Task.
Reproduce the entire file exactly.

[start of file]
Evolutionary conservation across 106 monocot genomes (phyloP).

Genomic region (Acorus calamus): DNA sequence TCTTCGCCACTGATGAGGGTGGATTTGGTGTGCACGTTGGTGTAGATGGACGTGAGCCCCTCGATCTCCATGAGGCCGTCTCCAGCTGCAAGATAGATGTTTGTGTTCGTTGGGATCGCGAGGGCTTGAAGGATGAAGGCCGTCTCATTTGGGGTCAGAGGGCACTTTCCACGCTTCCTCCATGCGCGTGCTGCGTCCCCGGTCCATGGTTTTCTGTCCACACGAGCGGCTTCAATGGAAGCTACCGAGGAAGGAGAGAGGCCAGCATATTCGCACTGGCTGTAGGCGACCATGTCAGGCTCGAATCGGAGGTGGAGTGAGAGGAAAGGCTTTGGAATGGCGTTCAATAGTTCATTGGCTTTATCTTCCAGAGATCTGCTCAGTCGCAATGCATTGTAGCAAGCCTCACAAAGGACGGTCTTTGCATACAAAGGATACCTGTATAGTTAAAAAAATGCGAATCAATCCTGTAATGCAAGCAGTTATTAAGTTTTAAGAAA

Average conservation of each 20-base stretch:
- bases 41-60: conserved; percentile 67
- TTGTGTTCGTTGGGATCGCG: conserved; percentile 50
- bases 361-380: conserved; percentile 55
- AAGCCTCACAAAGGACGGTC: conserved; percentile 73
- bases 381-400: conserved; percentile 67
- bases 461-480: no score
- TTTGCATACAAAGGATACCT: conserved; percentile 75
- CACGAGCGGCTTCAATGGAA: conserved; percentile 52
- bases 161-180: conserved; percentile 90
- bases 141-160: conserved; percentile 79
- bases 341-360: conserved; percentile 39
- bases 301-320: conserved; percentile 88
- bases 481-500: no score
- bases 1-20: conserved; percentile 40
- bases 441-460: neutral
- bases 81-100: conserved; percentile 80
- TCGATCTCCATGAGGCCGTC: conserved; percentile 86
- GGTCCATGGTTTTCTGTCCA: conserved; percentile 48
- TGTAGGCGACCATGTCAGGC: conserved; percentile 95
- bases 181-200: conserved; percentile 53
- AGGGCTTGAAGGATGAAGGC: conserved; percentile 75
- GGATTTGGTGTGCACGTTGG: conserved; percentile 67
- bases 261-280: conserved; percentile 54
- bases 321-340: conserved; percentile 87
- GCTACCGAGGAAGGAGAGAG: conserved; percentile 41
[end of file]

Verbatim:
Evolutionary conservation across 106 monocot genomes (phyloP).

Genomic region (Acorus calamus): DNA sequence TCTTCGCCACTGATGAGGGTGGATTTGGTGTGCACGTTGGTGTAGATGGACGTGAGCCCCTCGATCTCCATGAGGCCGTCTCCAGCTGCAAGATAGATGTTTGTGTTCGTTGGGATCGCGAGGGCTTGAAGGATGAAGGCCGTCTCATTTGGGGTCAGAGGGCACTTTCCACGCTTCCTCCATGCGCGTGCTGCGTCCCCGGTCCATGGTTTTCTGTCCACACGAGCGGCTTCAATGGAAGCTACCGAGGAAGGAGAGAGGCCAGCATATTCGCACTGGCTGTAGGCGACCATGTCAGGCTCGAATCGGAGGTGGAGTGAGAGGAAAGGCTTTGGAATGGCGTTCAATAGTTCATTGGCTTTATCTTCCAGAGATCTGCTCAGTCGCAATGCATTGTAGCAAGCCTCACAAAGGACGGTCTTTGCATACAAAGGATACCTGTATAGTTAAAAAAATGCGAATCAATCCTGTAATGCAAGCAGTTATTAAGTTTTAAGAAA

Average conservation of each 20-base stretch:
- bases 41-60: conserved; percentile 67
- TTGTGTTCGTTGGGATCGCG: conserved; percentile 50
- bases 361-380: conserved; percentile 55
- AAGCCTCACAAAGGACGGTC: conserved; percentile 73
- bases 381-400: conserved; percentile 67
- bases 461-480: no score
- TTTGCATACAAAGGATACCT: conserved; percentile 75
- CACGAGCGGCTTCAATGGAA: conserved; percentile 52
- bases 161-180: conserved; percentile 90
- bases 141-160: conserved; percentile 79
- bases 341-360: conserved; percentile 39
- bases 301-320: conserved; percentile 88
- bases 481-500: no score
- bases 1-20: conserved; percentile 40
- bases 441-460: neutral
- bases 81-100: conserved; percentile 80
- TCGATCTCCATGAGGCCGTC: conserved; percentile 86
- GGTCCATGGTTTTCTGTCCA: conserved; percentile 48
- TGTAGGCGACCATGTCAGGC: conserved; percentile 95
- bases 181-200: conserved; percentile 53
- AGGGCTTGAAGGATGAAGGC: conserved; percentile 75
- GGATTTGGTGTGCACGTTGG: conserved; percentile 67
- bases 261-280: conserved; percentile 54
- bases 321-340: conserved; percentile 87
- GCTACCGAGGAAGGAGAGAG: conserved; percentile 41